Cenegermin

Pediatric Medication

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This information from Lexicomp® explains what you need to know about this medication, including what it’s used for, how to take it, its side effects, and when to call your healthcare provider.

Brand Names: US

Oxervate

Brand Names: Canada

Oxervate

What is this drug used for?

  • It is used to treat a certain eye problem called neurotrophic keratitis.

What do I need to tell the doctor BEFORE my child takes this drug?

  • If your child is allergic to this drug; any part of this drug; or any other drugs, foods, or substances. Tell the doctor about the allergy and what signs your child had.
  • If your child has any kind of eye infection.
  • If your child is using any other drug in the eye.

This drug may interact with other drugs or health problems.

Tell the doctor and pharmacist about all of your child’s drugs (prescription or OTC, natural products, vitamins) and health problems. You must check to make sure that it is safe to give this drug with all of your child’s other drugs and health problems. Do not start, stop, or change the dose of any drug your child takes without checking with the doctor.

What are some things I need to know or do while my child takes this drug?

  • Tell all of your child’s health care providers that your child is taking this drug. This includes your child’s doctors, nurses, pharmacists, and dentists.
  • Have your child use care when doing tasks that call for clear eyesight.

If your child is pregnant or breast-feeding a baby:

  • Talk with the doctor if your child is pregnant, becomes pregnant, or is breast-feeding a baby. You will need to talk about the benefits and risks to your child and the baby.

What are some side effects that I need to call my child’s doctor about right away?

WARNING/CAUTION: Even though it may be rare, some people may have very bad and sometimes deadly side effects when taking a drug. Tell your child’s doctor or get medical help right away if your child has any of the following signs or symptoms that may be related to a very bad side effect:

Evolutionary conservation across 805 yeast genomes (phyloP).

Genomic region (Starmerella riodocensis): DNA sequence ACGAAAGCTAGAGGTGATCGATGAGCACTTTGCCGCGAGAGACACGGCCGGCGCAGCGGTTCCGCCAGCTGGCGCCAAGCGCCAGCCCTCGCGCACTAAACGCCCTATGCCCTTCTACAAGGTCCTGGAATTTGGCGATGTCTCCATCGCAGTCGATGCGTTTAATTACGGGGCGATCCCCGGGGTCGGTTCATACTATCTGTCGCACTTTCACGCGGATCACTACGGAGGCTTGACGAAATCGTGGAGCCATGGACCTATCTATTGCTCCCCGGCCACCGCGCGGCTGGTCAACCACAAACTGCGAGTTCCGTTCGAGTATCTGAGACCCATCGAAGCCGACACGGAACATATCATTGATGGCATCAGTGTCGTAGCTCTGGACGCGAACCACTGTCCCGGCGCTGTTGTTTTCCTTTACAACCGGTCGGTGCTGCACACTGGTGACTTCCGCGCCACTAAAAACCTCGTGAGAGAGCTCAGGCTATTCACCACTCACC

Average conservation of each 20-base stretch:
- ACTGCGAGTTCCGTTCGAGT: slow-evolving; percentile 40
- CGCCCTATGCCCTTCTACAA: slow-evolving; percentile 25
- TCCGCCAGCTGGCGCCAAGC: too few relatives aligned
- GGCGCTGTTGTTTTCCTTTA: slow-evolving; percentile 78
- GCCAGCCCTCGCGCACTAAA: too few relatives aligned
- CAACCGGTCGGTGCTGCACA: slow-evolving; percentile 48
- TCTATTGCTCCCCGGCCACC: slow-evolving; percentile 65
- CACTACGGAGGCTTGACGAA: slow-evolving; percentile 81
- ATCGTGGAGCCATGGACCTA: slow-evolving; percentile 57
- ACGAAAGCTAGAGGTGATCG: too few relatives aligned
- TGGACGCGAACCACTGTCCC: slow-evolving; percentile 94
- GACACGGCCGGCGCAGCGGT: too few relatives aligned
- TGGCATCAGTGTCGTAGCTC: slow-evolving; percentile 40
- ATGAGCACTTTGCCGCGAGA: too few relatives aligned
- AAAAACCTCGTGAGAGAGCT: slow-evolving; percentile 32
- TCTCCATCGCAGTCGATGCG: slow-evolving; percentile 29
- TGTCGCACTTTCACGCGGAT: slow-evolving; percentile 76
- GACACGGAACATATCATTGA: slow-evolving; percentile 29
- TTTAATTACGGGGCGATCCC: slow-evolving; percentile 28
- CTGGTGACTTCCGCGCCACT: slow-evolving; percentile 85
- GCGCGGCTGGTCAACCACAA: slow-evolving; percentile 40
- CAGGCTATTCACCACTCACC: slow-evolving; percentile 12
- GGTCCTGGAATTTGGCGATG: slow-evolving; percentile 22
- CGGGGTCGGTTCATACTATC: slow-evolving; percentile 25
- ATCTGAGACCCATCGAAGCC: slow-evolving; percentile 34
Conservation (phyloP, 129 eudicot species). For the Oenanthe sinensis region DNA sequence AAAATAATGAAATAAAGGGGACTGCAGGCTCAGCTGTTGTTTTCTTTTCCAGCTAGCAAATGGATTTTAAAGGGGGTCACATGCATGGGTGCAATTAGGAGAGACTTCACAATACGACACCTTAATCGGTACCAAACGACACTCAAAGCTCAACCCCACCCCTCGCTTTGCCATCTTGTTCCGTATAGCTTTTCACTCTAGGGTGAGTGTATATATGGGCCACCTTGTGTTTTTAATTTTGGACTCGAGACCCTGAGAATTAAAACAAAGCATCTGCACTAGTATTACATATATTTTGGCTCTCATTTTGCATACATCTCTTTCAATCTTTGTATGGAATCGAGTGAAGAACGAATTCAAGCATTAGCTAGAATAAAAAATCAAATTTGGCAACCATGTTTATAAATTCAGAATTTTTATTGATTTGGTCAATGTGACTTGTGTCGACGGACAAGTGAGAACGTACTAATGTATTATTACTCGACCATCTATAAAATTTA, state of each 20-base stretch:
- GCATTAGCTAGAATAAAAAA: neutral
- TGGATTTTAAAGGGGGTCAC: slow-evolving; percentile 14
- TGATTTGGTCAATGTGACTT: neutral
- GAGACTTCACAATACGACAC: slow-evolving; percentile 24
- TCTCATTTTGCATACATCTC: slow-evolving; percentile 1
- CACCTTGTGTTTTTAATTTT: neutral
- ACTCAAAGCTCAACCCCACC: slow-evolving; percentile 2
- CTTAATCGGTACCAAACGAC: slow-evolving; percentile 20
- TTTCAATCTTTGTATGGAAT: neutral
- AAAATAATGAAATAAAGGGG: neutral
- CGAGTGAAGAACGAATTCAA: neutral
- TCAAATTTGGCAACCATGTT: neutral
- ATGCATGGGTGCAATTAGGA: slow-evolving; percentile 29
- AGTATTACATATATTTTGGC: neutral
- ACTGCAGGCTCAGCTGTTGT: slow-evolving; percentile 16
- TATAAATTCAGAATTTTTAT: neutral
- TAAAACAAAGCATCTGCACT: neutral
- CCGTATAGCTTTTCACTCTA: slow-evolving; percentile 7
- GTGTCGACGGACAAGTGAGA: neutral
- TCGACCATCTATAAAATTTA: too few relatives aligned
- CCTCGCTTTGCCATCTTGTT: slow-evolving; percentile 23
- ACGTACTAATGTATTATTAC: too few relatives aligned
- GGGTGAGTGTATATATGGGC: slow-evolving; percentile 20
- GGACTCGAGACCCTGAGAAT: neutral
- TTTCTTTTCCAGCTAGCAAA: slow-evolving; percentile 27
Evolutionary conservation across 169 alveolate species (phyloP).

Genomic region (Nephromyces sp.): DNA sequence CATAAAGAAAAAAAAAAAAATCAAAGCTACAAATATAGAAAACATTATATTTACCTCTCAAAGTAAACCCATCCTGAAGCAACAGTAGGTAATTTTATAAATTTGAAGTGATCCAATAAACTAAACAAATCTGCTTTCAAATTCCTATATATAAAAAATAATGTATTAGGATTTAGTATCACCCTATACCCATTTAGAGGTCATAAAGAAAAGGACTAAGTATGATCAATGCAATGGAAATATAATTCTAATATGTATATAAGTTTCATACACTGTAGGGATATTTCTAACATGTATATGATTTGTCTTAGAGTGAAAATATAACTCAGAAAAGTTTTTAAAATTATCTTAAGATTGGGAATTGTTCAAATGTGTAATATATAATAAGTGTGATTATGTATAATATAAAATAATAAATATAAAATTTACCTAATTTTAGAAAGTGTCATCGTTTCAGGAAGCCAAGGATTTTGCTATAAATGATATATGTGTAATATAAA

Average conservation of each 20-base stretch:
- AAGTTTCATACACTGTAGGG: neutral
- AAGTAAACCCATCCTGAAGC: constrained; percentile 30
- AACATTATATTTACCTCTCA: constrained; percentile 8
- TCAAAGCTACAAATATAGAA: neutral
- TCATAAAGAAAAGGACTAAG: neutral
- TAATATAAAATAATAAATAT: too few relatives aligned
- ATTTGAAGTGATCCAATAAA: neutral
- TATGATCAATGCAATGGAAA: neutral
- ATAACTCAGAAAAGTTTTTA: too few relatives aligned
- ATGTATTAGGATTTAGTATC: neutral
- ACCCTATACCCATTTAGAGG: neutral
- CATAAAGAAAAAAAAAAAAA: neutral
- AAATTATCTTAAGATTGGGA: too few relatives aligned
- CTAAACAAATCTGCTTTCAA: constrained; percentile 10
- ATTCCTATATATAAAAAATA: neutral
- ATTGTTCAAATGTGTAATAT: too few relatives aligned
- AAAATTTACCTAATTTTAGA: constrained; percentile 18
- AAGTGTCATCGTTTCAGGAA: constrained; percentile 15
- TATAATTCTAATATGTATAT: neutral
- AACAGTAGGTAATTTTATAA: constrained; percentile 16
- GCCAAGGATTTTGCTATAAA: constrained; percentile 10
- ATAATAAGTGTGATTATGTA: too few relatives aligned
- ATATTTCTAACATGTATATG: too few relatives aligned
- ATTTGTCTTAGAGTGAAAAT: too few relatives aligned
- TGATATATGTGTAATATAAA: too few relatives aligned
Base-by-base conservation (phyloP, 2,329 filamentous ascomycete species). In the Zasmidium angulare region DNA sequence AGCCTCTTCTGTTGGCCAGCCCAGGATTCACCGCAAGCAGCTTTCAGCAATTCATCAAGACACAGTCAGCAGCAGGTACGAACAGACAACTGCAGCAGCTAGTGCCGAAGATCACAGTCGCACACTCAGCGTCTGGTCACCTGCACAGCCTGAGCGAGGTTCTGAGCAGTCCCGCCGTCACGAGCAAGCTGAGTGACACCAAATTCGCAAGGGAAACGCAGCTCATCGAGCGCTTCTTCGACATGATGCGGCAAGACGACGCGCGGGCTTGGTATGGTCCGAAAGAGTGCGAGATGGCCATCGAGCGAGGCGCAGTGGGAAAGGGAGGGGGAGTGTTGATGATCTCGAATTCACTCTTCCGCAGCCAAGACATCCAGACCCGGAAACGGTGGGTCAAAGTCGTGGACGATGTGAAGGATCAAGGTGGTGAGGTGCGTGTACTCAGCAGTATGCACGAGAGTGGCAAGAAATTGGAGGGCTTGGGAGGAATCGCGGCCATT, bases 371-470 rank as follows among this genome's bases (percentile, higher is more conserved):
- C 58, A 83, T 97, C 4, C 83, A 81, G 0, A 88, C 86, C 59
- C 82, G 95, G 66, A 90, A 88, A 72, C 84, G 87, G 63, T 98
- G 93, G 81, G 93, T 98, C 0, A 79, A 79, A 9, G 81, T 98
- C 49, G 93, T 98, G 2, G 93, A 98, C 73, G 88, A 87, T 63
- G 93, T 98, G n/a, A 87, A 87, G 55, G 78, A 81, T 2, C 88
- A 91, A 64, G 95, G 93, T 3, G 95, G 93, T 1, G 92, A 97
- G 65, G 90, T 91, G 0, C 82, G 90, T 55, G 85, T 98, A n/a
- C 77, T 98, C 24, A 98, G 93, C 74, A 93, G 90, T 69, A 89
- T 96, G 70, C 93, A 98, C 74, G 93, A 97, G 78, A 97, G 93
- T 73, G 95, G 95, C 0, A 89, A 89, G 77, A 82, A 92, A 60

• Signs of an allergic reaction, like rash; hives; itching; red, swollen, blistered, or peeling skin with or without fever; wheezing; tightness in the chest or throat; trouble breathing, swallowing, or talking; unusual hoarseness; or swelling of the mouth, face, lips, tongue, or throat.
  • Eye or eyelid swelling.

What are some other side effects of this drug?

All drugs may cause side effects. However, many people have no side effects or only have minor side effects. Call your child’s doctor or get medical help if any of these side effects or any other side effects bother your child or do not go away:

  • Eye pain, redness, or other irritation.
  • Feeling that something is in the eye.
  • More tears.

These are not all of the side effects that may occur. If you have questions about side effects, call your child’s doctor. Call your child’s doctor for medical advice about side effects.

You may report side effects to your national health agency.

How is this drug best given?

Give this drug as ordered by your child’s doctor. Read all information given to you. Follow all instructions closely.

  • For the eye only.
  • Wash your hands before use.
  • Do not shake.
  • Be sure you know how to give this drug. Talk with your child’s doctor if you have questions.
  • Have your child take out contact lenses before using this drug. Lenses may be put back in 15 minutes after this drug is given. Do not put lenses back in if your child’s eyes are irritated or infected.